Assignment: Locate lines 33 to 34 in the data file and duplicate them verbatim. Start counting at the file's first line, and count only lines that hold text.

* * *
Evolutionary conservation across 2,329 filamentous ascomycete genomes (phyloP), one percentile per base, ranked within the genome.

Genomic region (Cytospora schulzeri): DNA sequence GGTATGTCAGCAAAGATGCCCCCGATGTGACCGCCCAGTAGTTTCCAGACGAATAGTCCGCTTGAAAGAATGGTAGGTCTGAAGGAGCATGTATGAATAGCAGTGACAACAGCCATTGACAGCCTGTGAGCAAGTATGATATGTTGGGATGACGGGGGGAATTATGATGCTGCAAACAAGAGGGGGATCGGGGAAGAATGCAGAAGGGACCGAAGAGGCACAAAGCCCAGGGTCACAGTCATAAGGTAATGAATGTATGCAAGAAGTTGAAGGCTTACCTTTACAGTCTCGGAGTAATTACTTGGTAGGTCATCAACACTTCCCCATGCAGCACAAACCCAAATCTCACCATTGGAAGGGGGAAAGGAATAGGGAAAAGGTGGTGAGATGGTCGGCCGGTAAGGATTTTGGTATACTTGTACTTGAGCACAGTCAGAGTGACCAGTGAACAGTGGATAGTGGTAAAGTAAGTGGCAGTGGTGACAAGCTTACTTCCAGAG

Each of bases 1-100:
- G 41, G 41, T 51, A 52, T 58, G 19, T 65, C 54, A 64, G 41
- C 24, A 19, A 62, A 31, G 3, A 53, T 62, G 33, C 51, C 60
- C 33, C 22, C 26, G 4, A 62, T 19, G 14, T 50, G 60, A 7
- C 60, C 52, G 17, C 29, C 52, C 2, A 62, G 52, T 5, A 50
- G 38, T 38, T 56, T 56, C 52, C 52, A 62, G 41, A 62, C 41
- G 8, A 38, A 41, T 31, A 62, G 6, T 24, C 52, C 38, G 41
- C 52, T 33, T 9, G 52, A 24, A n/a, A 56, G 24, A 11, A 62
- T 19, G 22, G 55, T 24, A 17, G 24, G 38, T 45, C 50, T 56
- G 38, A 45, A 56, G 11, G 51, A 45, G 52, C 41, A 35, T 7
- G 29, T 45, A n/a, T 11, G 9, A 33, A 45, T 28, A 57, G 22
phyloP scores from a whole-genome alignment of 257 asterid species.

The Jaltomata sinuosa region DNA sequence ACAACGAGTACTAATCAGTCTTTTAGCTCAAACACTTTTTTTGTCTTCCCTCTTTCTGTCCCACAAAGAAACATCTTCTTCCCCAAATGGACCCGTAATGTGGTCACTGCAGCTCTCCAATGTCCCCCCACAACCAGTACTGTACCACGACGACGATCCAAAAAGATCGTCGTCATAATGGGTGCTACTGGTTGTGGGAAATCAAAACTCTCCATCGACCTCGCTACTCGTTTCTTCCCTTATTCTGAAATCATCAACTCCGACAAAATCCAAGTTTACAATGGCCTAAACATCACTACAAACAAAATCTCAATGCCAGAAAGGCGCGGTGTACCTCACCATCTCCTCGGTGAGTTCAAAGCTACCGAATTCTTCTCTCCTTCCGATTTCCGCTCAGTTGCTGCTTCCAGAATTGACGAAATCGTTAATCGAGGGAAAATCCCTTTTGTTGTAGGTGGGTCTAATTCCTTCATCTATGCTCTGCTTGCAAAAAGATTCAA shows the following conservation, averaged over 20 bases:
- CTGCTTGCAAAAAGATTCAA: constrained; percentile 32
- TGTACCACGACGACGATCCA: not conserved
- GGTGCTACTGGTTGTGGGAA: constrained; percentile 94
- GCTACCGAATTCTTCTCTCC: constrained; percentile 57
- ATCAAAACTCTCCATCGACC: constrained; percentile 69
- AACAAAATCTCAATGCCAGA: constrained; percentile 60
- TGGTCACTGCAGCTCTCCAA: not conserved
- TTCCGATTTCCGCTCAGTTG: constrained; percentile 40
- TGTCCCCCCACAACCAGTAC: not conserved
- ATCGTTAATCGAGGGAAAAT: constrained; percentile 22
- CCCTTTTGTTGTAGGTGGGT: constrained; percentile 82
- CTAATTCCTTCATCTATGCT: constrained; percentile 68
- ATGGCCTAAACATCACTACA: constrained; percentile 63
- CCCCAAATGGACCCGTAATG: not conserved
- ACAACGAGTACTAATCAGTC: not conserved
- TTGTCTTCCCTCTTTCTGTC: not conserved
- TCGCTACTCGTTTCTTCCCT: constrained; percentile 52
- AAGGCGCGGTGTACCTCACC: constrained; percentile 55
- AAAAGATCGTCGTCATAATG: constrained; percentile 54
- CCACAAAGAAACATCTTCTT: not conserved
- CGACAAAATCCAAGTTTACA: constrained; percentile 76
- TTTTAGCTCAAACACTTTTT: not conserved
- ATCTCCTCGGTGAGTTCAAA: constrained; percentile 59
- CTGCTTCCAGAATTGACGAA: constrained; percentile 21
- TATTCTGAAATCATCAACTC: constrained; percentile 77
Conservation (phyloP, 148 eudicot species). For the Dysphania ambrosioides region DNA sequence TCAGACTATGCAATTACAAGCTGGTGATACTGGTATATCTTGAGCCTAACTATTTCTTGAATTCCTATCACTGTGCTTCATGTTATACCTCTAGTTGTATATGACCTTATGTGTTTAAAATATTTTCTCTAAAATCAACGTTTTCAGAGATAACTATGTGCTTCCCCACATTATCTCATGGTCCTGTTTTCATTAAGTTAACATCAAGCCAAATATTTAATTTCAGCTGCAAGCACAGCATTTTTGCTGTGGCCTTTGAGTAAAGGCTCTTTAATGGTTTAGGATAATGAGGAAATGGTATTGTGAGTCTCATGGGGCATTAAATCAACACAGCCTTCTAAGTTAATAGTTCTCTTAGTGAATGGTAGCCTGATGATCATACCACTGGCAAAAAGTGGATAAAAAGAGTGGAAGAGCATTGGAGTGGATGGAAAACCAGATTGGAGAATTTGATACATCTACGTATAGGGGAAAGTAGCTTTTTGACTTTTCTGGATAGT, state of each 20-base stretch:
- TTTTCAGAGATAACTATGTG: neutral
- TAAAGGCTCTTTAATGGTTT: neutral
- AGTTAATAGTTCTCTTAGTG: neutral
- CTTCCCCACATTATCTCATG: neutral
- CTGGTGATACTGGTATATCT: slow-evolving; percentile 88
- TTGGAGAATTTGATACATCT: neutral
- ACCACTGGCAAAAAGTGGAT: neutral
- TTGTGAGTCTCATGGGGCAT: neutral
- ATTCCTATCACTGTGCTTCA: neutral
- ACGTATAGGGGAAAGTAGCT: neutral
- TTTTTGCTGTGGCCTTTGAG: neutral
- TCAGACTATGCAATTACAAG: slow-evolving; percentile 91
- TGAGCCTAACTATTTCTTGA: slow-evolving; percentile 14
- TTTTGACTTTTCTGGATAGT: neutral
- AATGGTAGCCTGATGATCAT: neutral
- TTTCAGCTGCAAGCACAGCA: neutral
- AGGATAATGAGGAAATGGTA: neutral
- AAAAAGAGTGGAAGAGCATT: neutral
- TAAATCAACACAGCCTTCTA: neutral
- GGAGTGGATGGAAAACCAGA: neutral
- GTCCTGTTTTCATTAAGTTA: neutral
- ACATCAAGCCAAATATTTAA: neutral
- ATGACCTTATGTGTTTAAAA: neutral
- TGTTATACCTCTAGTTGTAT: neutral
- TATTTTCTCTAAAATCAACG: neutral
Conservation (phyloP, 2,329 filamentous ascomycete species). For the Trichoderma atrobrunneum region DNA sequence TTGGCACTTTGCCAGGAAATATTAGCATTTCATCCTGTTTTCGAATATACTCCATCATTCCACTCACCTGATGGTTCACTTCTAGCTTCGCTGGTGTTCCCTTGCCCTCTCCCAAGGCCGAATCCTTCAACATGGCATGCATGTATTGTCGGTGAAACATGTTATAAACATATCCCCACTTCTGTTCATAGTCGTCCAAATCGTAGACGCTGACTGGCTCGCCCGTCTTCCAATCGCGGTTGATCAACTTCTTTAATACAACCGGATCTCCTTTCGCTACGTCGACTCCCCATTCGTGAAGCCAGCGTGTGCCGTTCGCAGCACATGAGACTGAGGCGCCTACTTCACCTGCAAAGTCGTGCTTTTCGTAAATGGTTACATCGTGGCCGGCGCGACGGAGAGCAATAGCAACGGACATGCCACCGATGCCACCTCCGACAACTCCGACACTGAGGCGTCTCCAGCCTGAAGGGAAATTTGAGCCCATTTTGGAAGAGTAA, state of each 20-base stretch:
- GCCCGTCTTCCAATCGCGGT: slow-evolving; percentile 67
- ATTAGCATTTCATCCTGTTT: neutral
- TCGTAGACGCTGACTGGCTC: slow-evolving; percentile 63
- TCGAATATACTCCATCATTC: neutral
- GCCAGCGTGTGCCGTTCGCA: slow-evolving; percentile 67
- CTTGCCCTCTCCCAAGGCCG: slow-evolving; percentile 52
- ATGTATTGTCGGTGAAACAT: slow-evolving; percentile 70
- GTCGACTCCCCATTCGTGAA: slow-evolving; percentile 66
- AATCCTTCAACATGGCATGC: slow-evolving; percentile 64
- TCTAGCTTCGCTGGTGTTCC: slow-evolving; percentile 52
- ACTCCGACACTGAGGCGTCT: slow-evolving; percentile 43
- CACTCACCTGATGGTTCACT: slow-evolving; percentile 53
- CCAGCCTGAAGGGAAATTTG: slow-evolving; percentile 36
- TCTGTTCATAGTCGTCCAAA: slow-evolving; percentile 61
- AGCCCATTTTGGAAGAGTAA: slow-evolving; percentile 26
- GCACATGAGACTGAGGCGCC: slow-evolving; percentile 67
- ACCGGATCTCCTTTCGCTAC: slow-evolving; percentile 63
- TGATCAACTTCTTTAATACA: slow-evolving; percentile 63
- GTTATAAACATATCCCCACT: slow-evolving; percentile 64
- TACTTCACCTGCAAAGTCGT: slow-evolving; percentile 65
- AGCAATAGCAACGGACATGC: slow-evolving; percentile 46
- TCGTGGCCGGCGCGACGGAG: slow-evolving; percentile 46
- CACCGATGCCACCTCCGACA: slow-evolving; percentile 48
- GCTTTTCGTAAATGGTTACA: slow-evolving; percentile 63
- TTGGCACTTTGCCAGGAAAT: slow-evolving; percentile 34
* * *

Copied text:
- AAGGCGCGGTGTACCTCACC: constrained; percentile 55
- AAAAGATCGTCGTCATAATG: constrained; percentile 54